In the CDA debate, Republican Rep. Christopher Cox of California led the push for an alternative; both Newt Gingrich and Majority Leader Dick Armey supported Cox's position. But it was left to a three-judge U.S. Court of Appeals panel in Philadelphia to throw out the law, calling it "profoundly repugnant." Did Clinton learn his lesson? Hardly. The administration is appealing the decision to the Supreme Court. And Clinton recently signed an immigration bill giving the government the power to exclude anyone who advocates "terrorist activity." This threatens to become a modern version of the McCarran-Walter Act, which was used during the Cold War to exclude lefty writers and intellectuals.
On Fourth Amendment rights, Clinton has been no better. In his crime bill, passed in 1994, he went further than any Republican president would have dared to restrict habeas corpus, the writ by which state prisoners, including those on death row, can get their cases reviewed by federal courts. Under the immigration bill, Clinton directed the Immigration and Naturalization Service to deport asylum seekers without giving them any opportunity to appear before a tribunal. And in his most recent anti-terrorism proposal, which he tried to wing through Congress in the wake of the TWA 800 disaster, Clinton requested vast new wiretapping powers for the FBI. Once again, it was primarily a few liberty-loving Republicans who restrained him.
The drug-testing proposal may be Clinton's most obnoxious gesture of all. In the other instances, there is at least a trade-off posited between individual rights and competing public purposes, like the protection of children. In the case of drug testing, however, the proposed warrantless blanket invasions of privacy serve only a symbolic value. A scheduled drug test is easily beaten; you just need to stay clean for a short time before the test. Then you can celebrate your license by getting high. In answer to the objection that urine tests reveal only very recent use of hard drugs, Bruce Reed says that before long, drug-testing technology will have advanced from urine to hair tests, which may reveal chemical traces for up to a year. But here the insult to civil liberties becomes staggering. The explicit purpose becomes finding out who among the young has ever indulged in the kind of experiment that both members of the Democratic ticket have acknowledged participating in themselves. Clinton made this purpose clear in his speech Thursday at Birmingham Southern College, where he said the reason for the tests was to "to find those kids and help them before they're in trouble and it's too late."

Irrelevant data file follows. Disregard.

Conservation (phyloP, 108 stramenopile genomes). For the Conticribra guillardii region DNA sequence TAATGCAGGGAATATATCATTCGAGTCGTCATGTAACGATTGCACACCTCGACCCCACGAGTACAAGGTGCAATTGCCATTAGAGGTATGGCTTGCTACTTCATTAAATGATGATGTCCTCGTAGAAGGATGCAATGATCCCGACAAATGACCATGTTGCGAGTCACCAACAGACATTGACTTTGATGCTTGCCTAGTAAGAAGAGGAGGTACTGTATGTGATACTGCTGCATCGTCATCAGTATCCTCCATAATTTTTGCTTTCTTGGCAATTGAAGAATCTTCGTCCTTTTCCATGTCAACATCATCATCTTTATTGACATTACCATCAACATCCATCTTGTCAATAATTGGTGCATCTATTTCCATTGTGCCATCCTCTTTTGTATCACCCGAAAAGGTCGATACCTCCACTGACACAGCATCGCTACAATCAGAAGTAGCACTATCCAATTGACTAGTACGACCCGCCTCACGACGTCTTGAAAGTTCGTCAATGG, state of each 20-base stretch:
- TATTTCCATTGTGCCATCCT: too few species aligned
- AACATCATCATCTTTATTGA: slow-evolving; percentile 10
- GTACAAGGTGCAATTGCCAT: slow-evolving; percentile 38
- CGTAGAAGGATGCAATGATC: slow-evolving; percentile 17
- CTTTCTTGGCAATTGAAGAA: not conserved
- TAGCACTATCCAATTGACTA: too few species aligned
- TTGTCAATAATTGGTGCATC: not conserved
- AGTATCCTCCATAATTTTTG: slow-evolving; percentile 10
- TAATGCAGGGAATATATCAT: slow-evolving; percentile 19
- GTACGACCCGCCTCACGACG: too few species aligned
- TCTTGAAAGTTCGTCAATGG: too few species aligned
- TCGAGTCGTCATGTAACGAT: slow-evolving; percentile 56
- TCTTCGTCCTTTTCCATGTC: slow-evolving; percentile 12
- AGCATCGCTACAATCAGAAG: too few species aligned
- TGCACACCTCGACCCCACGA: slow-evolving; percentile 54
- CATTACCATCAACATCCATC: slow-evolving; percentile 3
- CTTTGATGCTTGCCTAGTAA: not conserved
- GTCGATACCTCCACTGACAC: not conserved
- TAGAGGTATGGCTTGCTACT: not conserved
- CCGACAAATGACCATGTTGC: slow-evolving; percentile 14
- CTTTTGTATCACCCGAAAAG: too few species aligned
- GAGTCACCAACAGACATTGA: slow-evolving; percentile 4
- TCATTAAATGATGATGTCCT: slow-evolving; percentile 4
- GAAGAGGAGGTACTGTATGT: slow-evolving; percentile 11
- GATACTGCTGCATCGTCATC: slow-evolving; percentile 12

That Clinton simply has no conception of why such an intrusion might be worrisome was evident from that speech, as it was from his radio address, in which he compared his proposal to the requirement that parolees take drug tests. Parolees are convicted criminals. People applying for driver's licenses aren't even suspects of anything. It has been suggested that Clinton limited his idea to under-18s in order to affront only people who cannot vote. The more likely reason, however, is that if the idea is ultimately judged constitutional--a big if--this will only be because it applies to those who do not have the full legal rights of adults.
On top of this sorry civil-liberties record are the misuse of the FBI in the White House's own original travel-office investigation, and what has come to be known as Filegate. No one has yet traced these abuses to the president himself. But there is something to the argument that his cavalier attitude about individual rights helped to create an atmosphere in which thuggish members of his administration could regard invasions of privacy very lightly. Dole is hardly better than Clinton when it comes to the Bill of Rights, and there are lots of Republicans, like Bob Barr of Georgia, who decry only those incursions that perturb the National Rifle Association. But if Clinton sets the new Democratic standard, the day may not be far off when some Democratic candidate accuses a Republican opponent of being a card-carrying member of the ACLU--and the Republican proudly admits it.